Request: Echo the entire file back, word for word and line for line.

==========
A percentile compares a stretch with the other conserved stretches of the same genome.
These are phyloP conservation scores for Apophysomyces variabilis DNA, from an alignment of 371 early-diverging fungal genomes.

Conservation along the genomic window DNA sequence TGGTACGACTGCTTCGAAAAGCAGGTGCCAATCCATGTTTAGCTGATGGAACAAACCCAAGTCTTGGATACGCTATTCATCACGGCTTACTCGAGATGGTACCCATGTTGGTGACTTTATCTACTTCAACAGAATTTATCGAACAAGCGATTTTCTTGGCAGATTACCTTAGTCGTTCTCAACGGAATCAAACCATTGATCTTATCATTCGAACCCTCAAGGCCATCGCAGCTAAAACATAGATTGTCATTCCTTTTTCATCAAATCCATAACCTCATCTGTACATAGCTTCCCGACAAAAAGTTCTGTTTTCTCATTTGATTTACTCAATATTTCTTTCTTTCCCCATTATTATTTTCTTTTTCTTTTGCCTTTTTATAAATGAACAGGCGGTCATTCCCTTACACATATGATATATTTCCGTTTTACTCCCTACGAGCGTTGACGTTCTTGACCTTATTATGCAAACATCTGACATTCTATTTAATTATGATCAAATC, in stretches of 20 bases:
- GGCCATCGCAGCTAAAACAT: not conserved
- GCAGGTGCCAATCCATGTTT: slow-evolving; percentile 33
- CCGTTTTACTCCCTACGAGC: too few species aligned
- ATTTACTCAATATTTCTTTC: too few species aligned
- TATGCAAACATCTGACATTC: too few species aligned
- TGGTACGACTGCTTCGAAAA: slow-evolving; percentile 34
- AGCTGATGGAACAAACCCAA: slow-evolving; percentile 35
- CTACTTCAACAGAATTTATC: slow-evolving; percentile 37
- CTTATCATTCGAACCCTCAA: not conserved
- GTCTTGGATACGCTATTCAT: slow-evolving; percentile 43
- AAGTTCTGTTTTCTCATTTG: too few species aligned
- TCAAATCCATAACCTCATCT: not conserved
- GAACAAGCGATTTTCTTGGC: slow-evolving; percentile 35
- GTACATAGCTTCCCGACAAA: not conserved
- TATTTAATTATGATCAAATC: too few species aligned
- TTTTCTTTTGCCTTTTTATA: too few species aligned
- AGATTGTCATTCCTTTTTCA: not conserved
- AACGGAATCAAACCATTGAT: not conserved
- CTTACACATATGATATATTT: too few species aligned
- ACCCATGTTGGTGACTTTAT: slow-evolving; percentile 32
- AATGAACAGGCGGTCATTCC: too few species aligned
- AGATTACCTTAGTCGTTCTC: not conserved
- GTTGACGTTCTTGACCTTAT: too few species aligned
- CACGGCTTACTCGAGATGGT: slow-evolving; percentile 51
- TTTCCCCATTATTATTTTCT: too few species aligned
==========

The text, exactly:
A percentile compares a stretch with the other conserved stretches of the same genome.
These are phyloP conservation scores for Apophysomyces variabilis DNA, from an alignment of 371 early-diverging fungal genomes.

Conservation along the genomic window DNA sequence TGGTACGACTGCTTCGAAAAGCAGGTGCCAATCCATGTTTAGCTGATGGAACAAACCCAAGTCTTGGATACGCTATTCATCACGGCTTACTCGAGATGGTACCCATGTTGGTGACTTTATCTACTTCAACAGAATTTATCGAACAAGCGATTTTCTTGGCAGATTACCTTAGTCGTTCTCAACGGAATCAAACCATTGATCTTATCATTCGAACCCTCAAGGCCATCGCAGCTAAAACATAGATTGTCATTCCTTTTTCATCAAATCCATAACCTCATCTGTACATAGCTTCCCGACAAAAAGTTCTGTTTTCTCATTTGATTTACTCAATATTTCTTTCTTTCCCCATTATTATTTTCTTTTTCTTTTGCCTTTTTATAAATGAACAGGCGGTCATTCCCTTACACATATGATATATTTCCGTTTTACTCCCTACGAGCGTTGACGTTCTTGACCTTATTATGCAAACATCTGACATTCTATTTAATTATGATCAAATC, in stretches of 20 bases:
- GGCCATCGCAGCTAAAACAT: not conserved
- GCAGGTGCCAATCCATGTTT: slow-evolving; percentile 33
- CCGTTTTACTCCCTACGAGC: too few species aligned
- ATTTACTCAATATTTCTTTC: too few species aligned
- TATGCAAACATCTGACATTC: too few species aligned
- TGGTACGACTGCTTCGAAAA: slow-evolving; percentile 34
- AGCTGATGGAACAAACCCAA: slow-evolving; percentile 35
- CTACTTCAACAGAATTTATC: slow-evolving; percentile 37
- CTTATCATTCGAACCCTCAA: not conserved
- GTCTTGGATACGCTATTCAT: slow-evolving; percentile 43
- AAGTTCTGTTTTCTCATTTG: too few species aligned
- TCAAATCCATAACCTCATCT: not conserved
- GAACAAGCGATTTTCTTGGC: slow-evolving; percentile 35
- GTACATAGCTTCCCGACAAA: not conserved
- TATTTAATTATGATCAAATC: too few species aligned
- TTTTCTTTTGCCTTTTTATA: too few species aligned
- AGATTGTCATTCCTTTTTCA: not conserved
- AACGGAATCAAACCATTGAT: not conserved
- CTTACACATATGATATATTT: too few species aligned
- ACCCATGTTGGTGACTTTAT: slow-evolving; percentile 32
- AATGAACAGGCGGTCATTCC: too few species aligned
- AGATTACCTTAGTCGTTCTC: not conserved
- GTTGACGTTCTTGACCTTAT: too few species aligned
- CACGGCTTACTCGAGATGGT: slow-evolving; percentile 51
- TTTCCCCATTATTATTTTCT: too few species aligned